No lows. p: Tim Zimmerman

Highs and lows of the trip?

Not many lows at all, other than hauling out poop when we left. It's all just a wicked time whether you're digging out camp or on a big mission, doesn't matter, it's all rad and part of the adventure. All highs.

How does one pack for that kind of excursion?

Face wipes, snacks, a good book, repair kit, sunscreen and the regular camp stuff I don't need to list it for you. Keep it simple, all that stuff they tell you to pack for big trips is overkill, you'll only use a fraction of it. Take the opportunity to be a dirtbag, you're only human and no one gives a shit how you smell or look.

Two seasons ago, you focused your filming mostly in one area with one crew while making “Depth Perception” in Galena. What was it like going back to a more traditional, multi-location filming year, traveling to find snow and riding with different crews?

We only spent 5 weeks filming DP actually, but it did give us enough time to really analyze and discover terrain, to get used to it and then progress in it. Also knowing what the snowpack was doing was key to being able to get onto some bigger faces. Sometimes when you go somewhere for a week to 2 weeks, just when you start to get the bigger picture and shred accordingly, you have to leave.

You surf a lot in the off season and have spent some time traveling to different Roxy events to exotic surf locales. What are some of your favorite places to get in the water?

Baja and Tofino for sure where I frequent the most, it's the experience also, not always about the waves. France though, damn that place is an epic surf destination.

Pros and cons between a surf and snow trip?
The amount of gear we take with us snowboarding is ridiculous, usually I have to pack 2 of everything including boards etc, but surfing can get away with a backpack of bikinis and sunscreen. Also 2 different mind spaces, one is progression and production, adventure (which is my true passion), and the other is just playing and hanging out with friends. I mean we get both for surf and snow, but the focus is different.

And how about filming with Austen for the Quik project? Where all did you guys go?

Went to Japan, but also we ride together all the time which is awesome, he has brought back a lot of progression for me and it's always the most fun trying to keep up with him on the mountain. I swear it is way harder now.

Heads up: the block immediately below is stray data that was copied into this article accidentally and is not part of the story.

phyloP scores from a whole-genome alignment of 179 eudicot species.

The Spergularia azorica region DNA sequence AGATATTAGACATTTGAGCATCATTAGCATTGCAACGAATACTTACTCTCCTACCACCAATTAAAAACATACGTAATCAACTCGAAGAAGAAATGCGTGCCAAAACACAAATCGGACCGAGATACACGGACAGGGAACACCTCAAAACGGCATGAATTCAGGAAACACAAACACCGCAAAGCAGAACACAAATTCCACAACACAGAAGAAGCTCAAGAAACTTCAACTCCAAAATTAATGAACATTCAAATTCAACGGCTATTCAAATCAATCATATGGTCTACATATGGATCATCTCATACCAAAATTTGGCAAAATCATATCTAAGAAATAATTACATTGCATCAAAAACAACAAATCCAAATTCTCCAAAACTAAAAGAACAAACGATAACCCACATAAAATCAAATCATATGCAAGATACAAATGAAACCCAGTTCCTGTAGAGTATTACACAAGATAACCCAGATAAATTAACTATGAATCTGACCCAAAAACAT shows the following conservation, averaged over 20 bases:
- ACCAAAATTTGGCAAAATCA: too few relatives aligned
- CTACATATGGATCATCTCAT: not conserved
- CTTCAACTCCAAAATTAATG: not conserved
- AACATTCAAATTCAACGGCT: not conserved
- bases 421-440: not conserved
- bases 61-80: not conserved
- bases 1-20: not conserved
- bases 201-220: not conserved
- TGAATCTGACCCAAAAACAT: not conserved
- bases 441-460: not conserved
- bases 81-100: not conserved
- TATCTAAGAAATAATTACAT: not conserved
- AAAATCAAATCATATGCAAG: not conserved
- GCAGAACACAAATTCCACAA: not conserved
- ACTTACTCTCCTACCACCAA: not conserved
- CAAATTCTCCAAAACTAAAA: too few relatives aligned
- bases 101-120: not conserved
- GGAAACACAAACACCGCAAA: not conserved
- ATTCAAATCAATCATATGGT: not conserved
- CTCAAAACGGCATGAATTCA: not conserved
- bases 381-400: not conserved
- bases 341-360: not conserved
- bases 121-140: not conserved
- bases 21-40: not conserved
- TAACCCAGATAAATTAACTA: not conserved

Looks like you scored in what we have seen. Did you find yourself pushing boundaries out there?

It always looks like we're scoring, which, when you chase snow is bound to happen, but social media is smoke and mirrors, it's not always as good as it looks and sometimes it's better, but always remember, IT’S NOT REAL.

We're always walking the line out there, the stuff we like and want to ride is complex, so pushing boundaries is just part of every day life in the mountains. That's why I am trying to further my understanding and knowledge because its just so much exposure.

Has Stella (Robin’s Dog) ever been into the backcountry?

I did take her splitboarding up black tusk once, turns out her bod is too heavy for the length of her legs so she was post hole-ing a lot, she was having fun but then very pissed and sore. I think she is more of a lodge dog.

You guys are building a tiny home on Vancouver Island–what’s that process been like?

We're not building a tiny home… we're building a surf shack and it's not that tiny, just to be clear. But all off the grid. I mean we're trying to do most of it out of recycled material, which is super challenging but a fun project. We bought a clear cut, so we're going to customize the forest as it keeps growing, it's already 12 years old so it's filling in nicely. We would also like to build a concrete bowl, but we'll see where we are at with the $$$, it could be 10 years out. We're just building it as we have time and money so it'll be on going for a bit, please don't ask when it'll be finished because that is very subjective. We built an outhouse, it's actually the only thing that is finished.

p: Tim Zimmerman

What up and coming riders are you stoked on currently (and why)?

Maria Thompson, she is killing it all while being a mother, it's insanely awesome, she deserves more love.
Jill Perkins because her style is on point, excited to see where she goes.
Estelle Pensiero because I am just so in love with her personality and realness and she so good at riding pow it's insane.
The Real Wild Kittens from Whistler (Juliette and Amelia Pelchat, Maggie Crompton, and Irie Smith), they have so much potential and I see them being the next wave of Canadian freestyle pow rippers.

If you were to offer advice for people who want to explore the backcountry on their snowboards, what would you say?

Get some training and find good people who can show you the ropes. It's not just what you see on social, but so much more goes into it.